The barrister, who pleaded guilty three times a day in court, called for compulsory anti-apartheid training at every level of the UK legal system.
Alexandra Wilson, an expert in criminal and family matters, made a complaint on Wednesday and expressed her frustration over the incident on Twitter. His tweets, which quickly went viral, resulted in an apology to the chiefs of court services in England and Wales.
After tweeting about what happened to him, Wilson said he was overwhelmed by the reaction of lawyers from other black and minority ethnic groups who had similar experiences. The frequent occurrence of such incidents, he said, points to the failure of current training in the legal system to focus solely on unconscious bias or diversity.
In the last 24 hours, he said, three black QCs contacted him because they had similar experiences. “Something needs to change because how can it be that people sitting as judges are being questioned about why they are entering some part of the building.”
Wilson called on lawyers and the court system to introduce more ambitious anti-apartheid training that actively addresses discrimination in the legal profession.
Wilson said he was first stopped at the entrance by a security guard who asked me what my name was so he could find out. [my] List name ‘ [the list of defendants]” He thought it could be an “innocent mistake”.
A member of the public then told him not to go to the courtroom and wait for Arshi to sign his case. He had to explain again that he was a barrister.
When he was inside the courtroom, a barrister or lawyer told him to wait outside and see Ushar. Wilson explained that he was a lawyer.
At one point on Wednesday, Wilson was yelled at and told to leave the courtroom by the clerk who asked if he was represented. He said training needs to be done to ensure that black people are respected in the court system – whether they are lawyers or defendants.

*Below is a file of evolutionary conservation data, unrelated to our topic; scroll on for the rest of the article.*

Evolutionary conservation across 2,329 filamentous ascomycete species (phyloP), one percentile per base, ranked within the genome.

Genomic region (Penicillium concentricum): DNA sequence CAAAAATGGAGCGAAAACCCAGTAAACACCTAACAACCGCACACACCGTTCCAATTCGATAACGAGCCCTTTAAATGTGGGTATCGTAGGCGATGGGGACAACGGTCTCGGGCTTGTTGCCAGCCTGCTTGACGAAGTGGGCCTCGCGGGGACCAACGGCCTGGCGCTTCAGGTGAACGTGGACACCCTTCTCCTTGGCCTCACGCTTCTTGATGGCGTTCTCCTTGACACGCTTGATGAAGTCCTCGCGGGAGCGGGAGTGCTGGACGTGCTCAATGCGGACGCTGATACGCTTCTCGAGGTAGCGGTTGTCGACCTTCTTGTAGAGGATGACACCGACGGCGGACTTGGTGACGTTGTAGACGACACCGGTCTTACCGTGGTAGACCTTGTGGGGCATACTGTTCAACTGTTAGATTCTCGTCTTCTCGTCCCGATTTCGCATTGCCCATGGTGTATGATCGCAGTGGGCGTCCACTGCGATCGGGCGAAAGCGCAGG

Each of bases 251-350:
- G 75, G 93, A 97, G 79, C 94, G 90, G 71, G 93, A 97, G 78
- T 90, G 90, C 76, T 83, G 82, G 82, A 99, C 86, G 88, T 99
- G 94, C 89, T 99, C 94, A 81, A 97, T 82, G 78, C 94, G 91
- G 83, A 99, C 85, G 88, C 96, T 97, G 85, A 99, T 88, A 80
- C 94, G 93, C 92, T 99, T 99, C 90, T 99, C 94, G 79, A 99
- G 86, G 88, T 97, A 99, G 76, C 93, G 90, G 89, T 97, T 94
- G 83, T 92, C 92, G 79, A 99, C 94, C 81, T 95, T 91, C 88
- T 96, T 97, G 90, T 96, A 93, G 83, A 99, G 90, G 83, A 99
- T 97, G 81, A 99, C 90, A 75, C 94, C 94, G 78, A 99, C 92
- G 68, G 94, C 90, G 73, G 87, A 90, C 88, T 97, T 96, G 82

“If the barrister is treated in the same way, you will be amazed at how a defendant will be treated, and whether the accused will be treated fairly. There needs to be more and better training. If there’s already training for staff, Wilson said, it’s clearly not going to be enough.
“I can’t wait to say, ‘I don’t have a racist outlook and so I’m not a racist.’ I think we actually have to consciously fight racism. “
A report from the Ministry of Justice last week found that Beam’s people “represent more in the application for judicial appointments” but that they are “less likely to succeed.”
Wilson, whose chamber is near the Old Bail in London, is the author of In Black and White, which raises the issue of racism in court. He said more steps need to be taken in every aspect of the criminal justice system, from policing and litigation to sentencing, to eliminate discrimination against blacks and minorities.
“Krishna, Asian and other minority groups emailed me saying they did the same thing.” “It’s absolutely heartbreaking that so many of us are going through this time.”